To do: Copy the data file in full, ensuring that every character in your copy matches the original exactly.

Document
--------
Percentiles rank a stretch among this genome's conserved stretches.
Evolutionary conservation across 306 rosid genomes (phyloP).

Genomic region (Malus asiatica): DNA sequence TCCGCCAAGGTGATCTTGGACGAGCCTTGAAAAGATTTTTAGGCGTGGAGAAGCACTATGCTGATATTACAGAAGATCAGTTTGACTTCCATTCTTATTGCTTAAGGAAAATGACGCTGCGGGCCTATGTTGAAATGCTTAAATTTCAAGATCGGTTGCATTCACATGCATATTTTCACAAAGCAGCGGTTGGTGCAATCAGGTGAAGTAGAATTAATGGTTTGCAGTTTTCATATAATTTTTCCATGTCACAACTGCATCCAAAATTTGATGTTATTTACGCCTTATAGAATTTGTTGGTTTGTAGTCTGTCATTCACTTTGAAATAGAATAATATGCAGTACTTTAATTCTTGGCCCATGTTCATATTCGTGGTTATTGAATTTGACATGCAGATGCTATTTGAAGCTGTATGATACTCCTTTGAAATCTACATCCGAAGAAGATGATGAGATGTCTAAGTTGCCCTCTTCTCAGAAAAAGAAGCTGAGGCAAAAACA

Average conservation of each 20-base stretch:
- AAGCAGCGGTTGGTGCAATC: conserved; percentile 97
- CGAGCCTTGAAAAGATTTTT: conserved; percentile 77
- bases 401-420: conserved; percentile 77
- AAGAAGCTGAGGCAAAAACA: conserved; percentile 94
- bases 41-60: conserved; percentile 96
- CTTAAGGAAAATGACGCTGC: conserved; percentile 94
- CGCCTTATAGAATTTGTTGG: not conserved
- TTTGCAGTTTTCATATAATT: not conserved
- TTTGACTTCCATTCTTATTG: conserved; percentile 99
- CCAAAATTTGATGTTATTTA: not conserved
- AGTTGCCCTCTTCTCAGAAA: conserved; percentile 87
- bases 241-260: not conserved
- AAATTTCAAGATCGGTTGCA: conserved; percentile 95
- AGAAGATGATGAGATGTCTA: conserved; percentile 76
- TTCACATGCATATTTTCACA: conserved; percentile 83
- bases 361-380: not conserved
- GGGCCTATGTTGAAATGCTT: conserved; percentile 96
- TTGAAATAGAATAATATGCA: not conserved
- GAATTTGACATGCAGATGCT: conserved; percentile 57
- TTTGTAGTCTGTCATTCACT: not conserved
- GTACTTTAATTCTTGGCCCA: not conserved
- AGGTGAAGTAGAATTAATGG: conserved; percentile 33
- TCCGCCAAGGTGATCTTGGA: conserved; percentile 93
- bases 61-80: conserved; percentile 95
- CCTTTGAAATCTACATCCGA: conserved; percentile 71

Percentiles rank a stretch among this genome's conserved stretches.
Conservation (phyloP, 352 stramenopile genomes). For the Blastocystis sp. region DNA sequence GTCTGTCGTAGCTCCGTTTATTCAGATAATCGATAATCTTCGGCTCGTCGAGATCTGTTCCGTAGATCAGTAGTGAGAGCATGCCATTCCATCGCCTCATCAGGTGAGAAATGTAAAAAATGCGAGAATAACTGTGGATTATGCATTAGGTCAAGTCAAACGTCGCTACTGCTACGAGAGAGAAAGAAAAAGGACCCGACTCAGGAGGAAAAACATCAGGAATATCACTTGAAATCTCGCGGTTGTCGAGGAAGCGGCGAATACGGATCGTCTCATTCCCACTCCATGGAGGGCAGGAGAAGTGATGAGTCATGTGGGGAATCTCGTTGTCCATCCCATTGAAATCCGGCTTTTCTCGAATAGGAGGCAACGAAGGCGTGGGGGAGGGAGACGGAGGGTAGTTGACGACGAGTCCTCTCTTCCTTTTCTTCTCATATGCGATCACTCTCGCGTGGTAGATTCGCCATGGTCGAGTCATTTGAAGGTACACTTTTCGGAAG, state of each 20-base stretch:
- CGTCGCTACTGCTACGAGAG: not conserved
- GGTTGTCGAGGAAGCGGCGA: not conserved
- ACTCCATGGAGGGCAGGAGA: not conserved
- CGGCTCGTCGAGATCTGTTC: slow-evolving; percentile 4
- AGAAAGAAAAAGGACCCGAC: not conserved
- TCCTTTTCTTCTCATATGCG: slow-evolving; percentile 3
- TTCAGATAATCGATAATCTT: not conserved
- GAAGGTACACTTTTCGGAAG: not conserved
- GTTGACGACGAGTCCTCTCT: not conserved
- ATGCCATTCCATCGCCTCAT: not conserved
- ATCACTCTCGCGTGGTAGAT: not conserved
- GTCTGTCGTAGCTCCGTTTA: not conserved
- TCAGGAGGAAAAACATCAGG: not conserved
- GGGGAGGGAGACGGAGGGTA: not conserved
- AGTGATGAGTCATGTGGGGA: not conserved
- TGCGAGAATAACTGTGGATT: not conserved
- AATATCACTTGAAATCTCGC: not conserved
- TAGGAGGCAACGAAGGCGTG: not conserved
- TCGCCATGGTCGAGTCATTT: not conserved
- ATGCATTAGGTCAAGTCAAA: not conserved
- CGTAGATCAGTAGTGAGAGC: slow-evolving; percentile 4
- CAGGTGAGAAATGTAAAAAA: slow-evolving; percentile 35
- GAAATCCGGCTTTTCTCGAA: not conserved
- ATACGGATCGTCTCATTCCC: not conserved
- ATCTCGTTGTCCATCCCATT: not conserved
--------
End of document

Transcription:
Percentiles rank a stretch among this genome's conserved stretches.
Evolutionary conservation across 306 rosid genomes (phyloP).

Genomic region (Malus asiatica): DNA sequence TCCGCCAAGGTGATCTTGGACGAGCCTTGAAAAGATTTTTAGGCGTGGAGAAGCACTATGCTGATATTACAGAAGATCAGTTTGACTTCCATTCTTATTGCTTAAGGAAAATGACGCTGCGGGCCTATGTTGAAATGCTTAAATTTCAAGATCGGTTGCATTCACATGCATATTTTCACAAAGCAGCGGTTGGTGCAATCAGGTGAAGTAGAATTAATGGTTTGCAGTTTTCATATAATTTTTCCATGTCACAACTGCATCCAAAATTTGATGTTATTTACGCCTTATAGAATTTGTTGGTTTGTAGTCTGTCATTCACTTTGAAATAGAATAATATGCAGTACTTTAATTCTTGGCCCATGTTCATATTCGTGGTTATTGAATTTGACATGCAGATGCTATTTGAAGCTGTATGATACTCCTTTGAAATCTACATCCGAAGAAGATGATGAGATGTCTAAGTTGCCCTCTTCTCAGAAAAAGAAGCTGAGGCAAAAACA

Average conservation of each 20-base stretch:
- AAGCAGCGGTTGGTGCAATC: conserved; percentile 97
- CGAGCCTTGAAAAGATTTTT: conserved; percentile 77
- bases 401-420: conserved; percentile 77
- AAGAAGCTGAGGCAAAAACA: conserved; percentile 94
- bases 41-60: conserved; percentile 96
- CTTAAGGAAAATGACGCTGC: conserved; percentile 94
- CGCCTTATAGAATTTGTTGG: not conserved
- TTTGCAGTTTTCATATAATT: not conserved
- TTTGACTTCCATTCTTATTG: conserved; percentile 99
- CCAAAATTTGATGTTATTTA: not conserved
- AGTTGCCCTCTTCTCAGAAA: conserved; percentile 87
- bases 241-260: not conserved
- AAATTTCAAGATCGGTTGCA: conserved; percentile 95
- AGAAGATGATGAGATGTCTA: conserved; percentile 76
- TTCACATGCATATTTTCACA: conserved; percentile 83
- bases 361-380: not conserved
- GGGCCTATGTTGAAATGCTT: conserved; percentile 96
- TTGAAATAGAATAATATGCA: not conserved
- GAATTTGACATGCAGATGCT: conserved; percentile 57
- TTTGTAGTCTGTCATTCACT: not conserved
- GTACTTTAATTCTTGGCCCA: not conserved
- AGGTGAAGTAGAATTAATGG: conserved; percentile 33
- TCCGCCAAGGTGATCTTGGA: conserved; percentile 93
- bases 61-80: conserved; percentile 95
- CCTTTGAAATCTACATCCGA: conserved; percentile 71

Percentiles rank a stretch among this genome's conserved stretches.
Conservation (phyloP, 352 stramenopile genomes). For the Blastocystis sp. region DNA sequence GTCTGTCGTAGCTCCGTTTATTCAGATAATCGATAATCTTCGGCTCGTCGAGATCTGTTCCGTAGATCAGTAGTGAGAGCATGCCATTCCATCGCCTCATCAGGTGAGAAATGTAAAAAATGCGAGAATAACTGTGGATTATGCATTAGGTCAAGTCAAACGTCGCTACTGCTACGAGAGAGAAAGAAAAAGGACCCGACTCAGGAGGAAAAACATCAGGAATATCACTTGAAATCTCGCGGTTGTCGAGGAAGCGGCGAATACGGATCGTCTCATTCCCACTCCATGGAGGGCAGGAGAAGTGATGAGTCATGTGGGGAATCTCGTTGTCCATCCCATTGAAATCCGGCTTTTCTCGAATAGGAGGCAACGAAGGCGTGGGGGAGGGAGACGGAGGGTAGTTGACGACGAGTCCTCTCTTCCTTTTCTTCTCATATGCGATCACTCTCGCGTGGTAGATTCGCCATGGTCGAGTCATTTGAAGGTACACTTTTCGGAAG, state of each 20-base stretch:
- CGTCGCTACTGCTACGAGAG: not conserved
- GGTTGTCGAGGAAGCGGCGA: not conserved
- ACTCCATGGAGGGCAGGAGA: not conserved
- CGGCTCGTCGAGATCTGTTC: slow-evolving; percentile 4
- AGAAAGAAAAAGGACCCGAC: not conserved
- TCCTTTTCTTCTCATATGCG: slow-evolving; percentile 3
- TTCAGATAATCGATAATCTT: not conserved
- GAAGGTACACTTTTCGGAAG: not conserved
- GTTGACGACGAGTCCTCTCT: not conserved
- ATGCCATTCCATCGCCTCAT: not conserved
- ATCACTCTCGCGTGGTAGAT: not conserved
- GTCTGTCGTAGCTCCGTTTA: not conserved
- TCAGGAGGAAAAACATCAGG: not conserved
- GGGGAGGGAGACGGAGGGTA: not conserved
- AGTGATGAGTCATGTGGGGA: not conserved
- TGCGAGAATAACTGTGGATT: not conserved
- AATATCACTTGAAATCTCGC: not conserved
- TAGGAGGCAACGAAGGCGTG: not conserved
- TCGCCATGGTCGAGTCATTT: not conserved
- ATGCATTAGGTCAAGTCAAA: not conserved
- CGTAGATCAGTAGTGAGAGC: slow-evolving; percentile 4
- CAGGTGAGAAATGTAAAAAA: slow-evolving; percentile 35
- GAAATCCGGCTTTTCTCGAA: not conserved
- ATACGGATCGTCTCATTCCC: not conserved
- ATCTCGTTGTCCATCCCATT: not conserved